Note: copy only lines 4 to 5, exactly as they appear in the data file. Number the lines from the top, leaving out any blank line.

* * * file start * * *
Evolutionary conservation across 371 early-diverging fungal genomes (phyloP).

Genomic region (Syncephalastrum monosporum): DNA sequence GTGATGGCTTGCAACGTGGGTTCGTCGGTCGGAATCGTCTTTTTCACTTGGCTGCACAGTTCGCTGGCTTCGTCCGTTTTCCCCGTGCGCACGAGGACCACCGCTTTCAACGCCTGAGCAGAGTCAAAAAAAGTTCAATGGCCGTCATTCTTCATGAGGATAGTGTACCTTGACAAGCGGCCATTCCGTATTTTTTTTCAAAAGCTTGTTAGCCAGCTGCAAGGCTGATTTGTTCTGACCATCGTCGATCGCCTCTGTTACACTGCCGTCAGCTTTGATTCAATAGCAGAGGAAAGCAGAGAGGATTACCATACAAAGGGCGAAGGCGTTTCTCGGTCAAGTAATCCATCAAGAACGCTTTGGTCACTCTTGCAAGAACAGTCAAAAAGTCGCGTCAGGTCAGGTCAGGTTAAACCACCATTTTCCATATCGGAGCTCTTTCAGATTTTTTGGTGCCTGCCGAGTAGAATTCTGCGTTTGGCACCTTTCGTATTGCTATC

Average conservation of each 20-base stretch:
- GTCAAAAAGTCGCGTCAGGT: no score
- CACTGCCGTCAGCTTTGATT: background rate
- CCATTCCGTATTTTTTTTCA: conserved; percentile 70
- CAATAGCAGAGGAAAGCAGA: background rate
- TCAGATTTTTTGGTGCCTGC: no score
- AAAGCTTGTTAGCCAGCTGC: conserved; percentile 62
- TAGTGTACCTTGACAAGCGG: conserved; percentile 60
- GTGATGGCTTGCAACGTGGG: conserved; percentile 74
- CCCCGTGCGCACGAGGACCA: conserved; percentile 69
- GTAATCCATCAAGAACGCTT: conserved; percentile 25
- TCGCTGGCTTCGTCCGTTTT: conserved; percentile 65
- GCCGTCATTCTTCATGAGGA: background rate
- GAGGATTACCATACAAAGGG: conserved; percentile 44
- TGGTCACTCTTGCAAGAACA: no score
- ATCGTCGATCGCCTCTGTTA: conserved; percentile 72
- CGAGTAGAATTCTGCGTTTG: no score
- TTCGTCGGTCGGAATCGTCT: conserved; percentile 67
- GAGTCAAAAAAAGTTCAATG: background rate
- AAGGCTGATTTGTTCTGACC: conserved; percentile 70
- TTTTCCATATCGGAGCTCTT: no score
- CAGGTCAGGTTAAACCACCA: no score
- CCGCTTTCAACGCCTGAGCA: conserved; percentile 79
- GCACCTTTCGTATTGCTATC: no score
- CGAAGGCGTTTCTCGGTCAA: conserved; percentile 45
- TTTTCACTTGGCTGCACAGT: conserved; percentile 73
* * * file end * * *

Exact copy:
- GTCAAAAAGTCGCGTCAGGT: no score
- CACTGCCGTCAGCTTTGATT: background rate